Living the Laudato Si’

In releasing Laudato Si’, Pope Francis encouraged all people take its words to heart. Some have sought to do this is by living what is written in encyclical. The Catholic Multicultural Center in Madison has been trying to do that, even before the release of Laudato Si’.

Photo Credit: /news/around-diocese/6015-cmc.html

This community seeks to live as stewards of the environment and their neighbors who are less fortunate. Some ways they are achieving this include installing solar panels to cut costs and reinvest the money in charitable programs, and running a local food garden. Members of this community have also helped to install rain gardens and find innovative ways of serving their neighbors. These activities help to bring people closer together as well as care for the planet. To learn more about the Catholic Multicultural Center in Madison, visit their home page here.

The Blessing of the Bikes

In recent history, a new event has been occurring all over the world. In an attempt to generate environmental awareness, various congregations of different faiths have encouraged their members to commute to church via bicycle. This movement has often been stimulated by a blessing of bikes ceremony.

Photo Credit:

Special services have been held in churches and temples all over the world to bless the bikes, keep the cyclists safe, and remember those who have died in accidents. To read more about this innovative ritual, click here.

If you would like to have your bike blessed and get involved in this movement, check out this website.

The People’s March

The People’s Pilgrimage was not the only religious based event to take place during COP-21. Another event, the People’s March, was organized and demonstrated in major cities around the world. For those who could not attend the convention in Paris, marches were held around the world to demonstrate solidarity with the cause of environmental stewardship and justice. Many people who participated in this march in Paris were also members of the People’s Pilgrimage. However, in Paris there was conflict due to lingering tensions from the November 13th terrorist attack. For more information and personal stories about The People’s March, click here.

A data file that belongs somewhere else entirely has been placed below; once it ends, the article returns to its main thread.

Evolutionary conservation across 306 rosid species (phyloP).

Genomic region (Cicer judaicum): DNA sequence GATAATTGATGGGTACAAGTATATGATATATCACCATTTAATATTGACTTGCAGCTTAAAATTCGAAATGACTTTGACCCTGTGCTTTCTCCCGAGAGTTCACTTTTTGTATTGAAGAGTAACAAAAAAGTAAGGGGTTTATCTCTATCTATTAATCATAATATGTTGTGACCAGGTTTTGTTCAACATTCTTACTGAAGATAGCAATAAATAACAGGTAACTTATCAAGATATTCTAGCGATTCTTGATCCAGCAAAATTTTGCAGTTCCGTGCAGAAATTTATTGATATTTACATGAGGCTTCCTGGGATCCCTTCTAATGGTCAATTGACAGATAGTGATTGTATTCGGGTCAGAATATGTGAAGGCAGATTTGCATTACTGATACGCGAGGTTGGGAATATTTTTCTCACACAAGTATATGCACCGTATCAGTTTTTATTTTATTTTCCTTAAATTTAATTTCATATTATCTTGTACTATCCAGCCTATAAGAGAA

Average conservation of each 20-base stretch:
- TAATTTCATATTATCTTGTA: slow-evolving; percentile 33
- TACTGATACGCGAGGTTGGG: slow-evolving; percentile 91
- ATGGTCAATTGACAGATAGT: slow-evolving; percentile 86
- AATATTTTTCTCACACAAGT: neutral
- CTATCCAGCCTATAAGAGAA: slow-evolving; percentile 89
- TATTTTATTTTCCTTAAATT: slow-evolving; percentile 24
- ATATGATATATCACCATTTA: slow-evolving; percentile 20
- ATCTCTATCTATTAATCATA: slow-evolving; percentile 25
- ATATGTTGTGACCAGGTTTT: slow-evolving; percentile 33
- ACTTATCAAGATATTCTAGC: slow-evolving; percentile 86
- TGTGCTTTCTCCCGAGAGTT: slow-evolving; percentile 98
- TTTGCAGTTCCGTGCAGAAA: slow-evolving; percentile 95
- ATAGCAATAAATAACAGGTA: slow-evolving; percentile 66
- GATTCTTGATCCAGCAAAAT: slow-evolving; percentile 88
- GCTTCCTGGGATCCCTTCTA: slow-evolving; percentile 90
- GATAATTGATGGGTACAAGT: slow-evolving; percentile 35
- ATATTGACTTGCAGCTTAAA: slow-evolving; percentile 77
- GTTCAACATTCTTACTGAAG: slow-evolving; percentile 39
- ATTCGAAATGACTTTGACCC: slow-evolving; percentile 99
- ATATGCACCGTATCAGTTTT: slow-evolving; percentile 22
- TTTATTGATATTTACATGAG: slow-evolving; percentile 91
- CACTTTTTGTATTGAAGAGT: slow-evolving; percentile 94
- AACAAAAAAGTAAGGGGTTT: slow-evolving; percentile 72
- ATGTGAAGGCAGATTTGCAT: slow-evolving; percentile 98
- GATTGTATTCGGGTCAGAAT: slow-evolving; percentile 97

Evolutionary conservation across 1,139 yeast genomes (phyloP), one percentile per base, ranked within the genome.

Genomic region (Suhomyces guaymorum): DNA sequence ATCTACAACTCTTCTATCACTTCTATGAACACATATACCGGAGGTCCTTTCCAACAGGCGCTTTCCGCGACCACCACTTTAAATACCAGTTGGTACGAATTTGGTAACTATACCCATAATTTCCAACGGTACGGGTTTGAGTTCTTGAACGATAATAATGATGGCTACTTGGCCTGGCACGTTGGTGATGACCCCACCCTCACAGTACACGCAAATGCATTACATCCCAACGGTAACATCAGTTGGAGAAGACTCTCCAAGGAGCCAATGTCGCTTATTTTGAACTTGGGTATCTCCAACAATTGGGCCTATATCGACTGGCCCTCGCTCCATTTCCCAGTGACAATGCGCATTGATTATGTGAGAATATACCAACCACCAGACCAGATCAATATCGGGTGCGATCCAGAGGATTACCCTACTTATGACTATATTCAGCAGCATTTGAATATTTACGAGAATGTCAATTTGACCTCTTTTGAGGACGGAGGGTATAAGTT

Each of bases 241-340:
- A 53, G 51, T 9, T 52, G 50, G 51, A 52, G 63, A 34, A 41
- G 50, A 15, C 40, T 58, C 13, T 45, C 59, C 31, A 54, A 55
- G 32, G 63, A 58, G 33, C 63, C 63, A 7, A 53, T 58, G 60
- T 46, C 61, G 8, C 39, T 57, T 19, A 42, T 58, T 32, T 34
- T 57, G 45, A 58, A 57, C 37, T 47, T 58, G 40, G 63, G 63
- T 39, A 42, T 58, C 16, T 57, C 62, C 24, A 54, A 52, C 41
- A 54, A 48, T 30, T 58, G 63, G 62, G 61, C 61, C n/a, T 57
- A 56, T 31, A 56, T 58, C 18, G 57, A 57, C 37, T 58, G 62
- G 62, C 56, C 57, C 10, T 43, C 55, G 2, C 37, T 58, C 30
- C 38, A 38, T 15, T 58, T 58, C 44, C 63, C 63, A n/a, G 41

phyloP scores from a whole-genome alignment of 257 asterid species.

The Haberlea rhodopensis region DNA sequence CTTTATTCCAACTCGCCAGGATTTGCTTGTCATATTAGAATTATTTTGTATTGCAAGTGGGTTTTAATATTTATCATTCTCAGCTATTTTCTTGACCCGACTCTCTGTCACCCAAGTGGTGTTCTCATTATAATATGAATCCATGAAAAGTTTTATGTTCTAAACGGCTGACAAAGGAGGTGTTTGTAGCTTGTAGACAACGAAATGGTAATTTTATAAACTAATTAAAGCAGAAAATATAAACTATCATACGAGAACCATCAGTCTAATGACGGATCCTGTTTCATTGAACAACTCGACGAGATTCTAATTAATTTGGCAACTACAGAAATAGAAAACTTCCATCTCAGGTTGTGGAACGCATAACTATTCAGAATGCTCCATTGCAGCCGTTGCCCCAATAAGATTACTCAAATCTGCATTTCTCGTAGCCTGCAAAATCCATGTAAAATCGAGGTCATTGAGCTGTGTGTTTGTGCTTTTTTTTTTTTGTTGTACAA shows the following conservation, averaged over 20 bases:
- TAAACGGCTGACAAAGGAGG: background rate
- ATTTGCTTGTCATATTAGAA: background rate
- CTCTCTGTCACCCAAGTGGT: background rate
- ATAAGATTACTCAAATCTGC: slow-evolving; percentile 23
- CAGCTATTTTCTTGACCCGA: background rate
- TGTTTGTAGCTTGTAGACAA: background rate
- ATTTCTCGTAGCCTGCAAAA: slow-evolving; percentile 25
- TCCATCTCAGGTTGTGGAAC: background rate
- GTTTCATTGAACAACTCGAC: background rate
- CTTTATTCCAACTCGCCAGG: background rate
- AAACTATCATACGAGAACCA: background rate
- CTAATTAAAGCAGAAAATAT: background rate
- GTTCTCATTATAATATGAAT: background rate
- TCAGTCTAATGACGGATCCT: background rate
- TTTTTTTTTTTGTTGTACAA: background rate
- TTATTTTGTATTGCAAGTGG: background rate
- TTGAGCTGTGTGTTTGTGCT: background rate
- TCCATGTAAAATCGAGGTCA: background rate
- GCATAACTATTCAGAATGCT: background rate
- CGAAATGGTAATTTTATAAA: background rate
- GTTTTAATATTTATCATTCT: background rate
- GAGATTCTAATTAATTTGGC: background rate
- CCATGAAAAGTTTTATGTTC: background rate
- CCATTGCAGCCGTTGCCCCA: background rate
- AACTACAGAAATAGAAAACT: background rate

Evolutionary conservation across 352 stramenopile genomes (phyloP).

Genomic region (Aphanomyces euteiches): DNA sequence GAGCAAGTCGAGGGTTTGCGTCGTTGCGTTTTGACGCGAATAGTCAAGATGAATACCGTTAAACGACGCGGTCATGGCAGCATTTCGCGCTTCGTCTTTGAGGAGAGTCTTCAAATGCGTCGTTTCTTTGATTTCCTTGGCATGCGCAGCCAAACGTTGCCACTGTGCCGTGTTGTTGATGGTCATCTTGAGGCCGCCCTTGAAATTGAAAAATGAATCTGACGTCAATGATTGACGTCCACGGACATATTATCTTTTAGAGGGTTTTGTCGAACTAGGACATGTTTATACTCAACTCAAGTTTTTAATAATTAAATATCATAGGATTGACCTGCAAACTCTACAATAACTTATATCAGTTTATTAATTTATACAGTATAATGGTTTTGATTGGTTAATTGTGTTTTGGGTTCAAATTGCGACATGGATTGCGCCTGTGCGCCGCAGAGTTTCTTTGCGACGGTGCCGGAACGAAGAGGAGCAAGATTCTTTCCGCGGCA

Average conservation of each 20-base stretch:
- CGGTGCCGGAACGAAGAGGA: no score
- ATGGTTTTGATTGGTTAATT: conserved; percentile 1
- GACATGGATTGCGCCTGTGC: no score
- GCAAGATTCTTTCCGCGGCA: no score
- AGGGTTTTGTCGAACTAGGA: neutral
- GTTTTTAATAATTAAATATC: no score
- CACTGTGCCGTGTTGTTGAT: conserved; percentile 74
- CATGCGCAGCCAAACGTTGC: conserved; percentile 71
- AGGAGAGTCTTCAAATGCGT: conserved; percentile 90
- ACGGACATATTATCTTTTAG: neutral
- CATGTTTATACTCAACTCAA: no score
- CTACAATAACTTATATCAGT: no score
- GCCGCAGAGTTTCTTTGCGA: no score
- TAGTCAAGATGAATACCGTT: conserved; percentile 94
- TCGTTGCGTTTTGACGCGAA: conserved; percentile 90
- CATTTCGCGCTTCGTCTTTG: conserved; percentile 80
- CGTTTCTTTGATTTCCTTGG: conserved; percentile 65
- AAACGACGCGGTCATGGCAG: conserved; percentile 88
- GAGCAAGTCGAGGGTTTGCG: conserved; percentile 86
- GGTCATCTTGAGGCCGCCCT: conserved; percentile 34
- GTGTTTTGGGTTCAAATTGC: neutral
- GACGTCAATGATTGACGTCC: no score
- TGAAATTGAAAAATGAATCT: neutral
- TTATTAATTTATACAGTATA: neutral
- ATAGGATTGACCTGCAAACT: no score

Video Credit:

The Francis Effect

Photo Credit:

With the release of Laudato Si’ and the visitation of Pope Francis to the United States, there has been a noticeable increase in the number of Americans and Catholic Americans who are concerned with Climate Change. People of different faiths have even admitted to trusting the Pope more because of what he has said. Overall, we are seeing people take on Pope Francis’ views for themselves. To check out a brief summary this phenomenon, click here. For a full PDF on this “effect”, check this out.


The People’s Pilgrimage

COP-21 was recently held in Paris, where leaders from countries all over the world met to discuss potential climate change plans. In addition, hundreds of thousands of people of various faiths made their way to the convention. They journeyed to Paris in a pilgrimage of solidarity. People of all faiths were in attendance to rally together and show how religious consciousness is now linked with environmental stewardship. To get a better look at the involvement of faith communities in COP-21, as well as specific stories about the People’s Pilgrimage, check this out.


Photo Credit: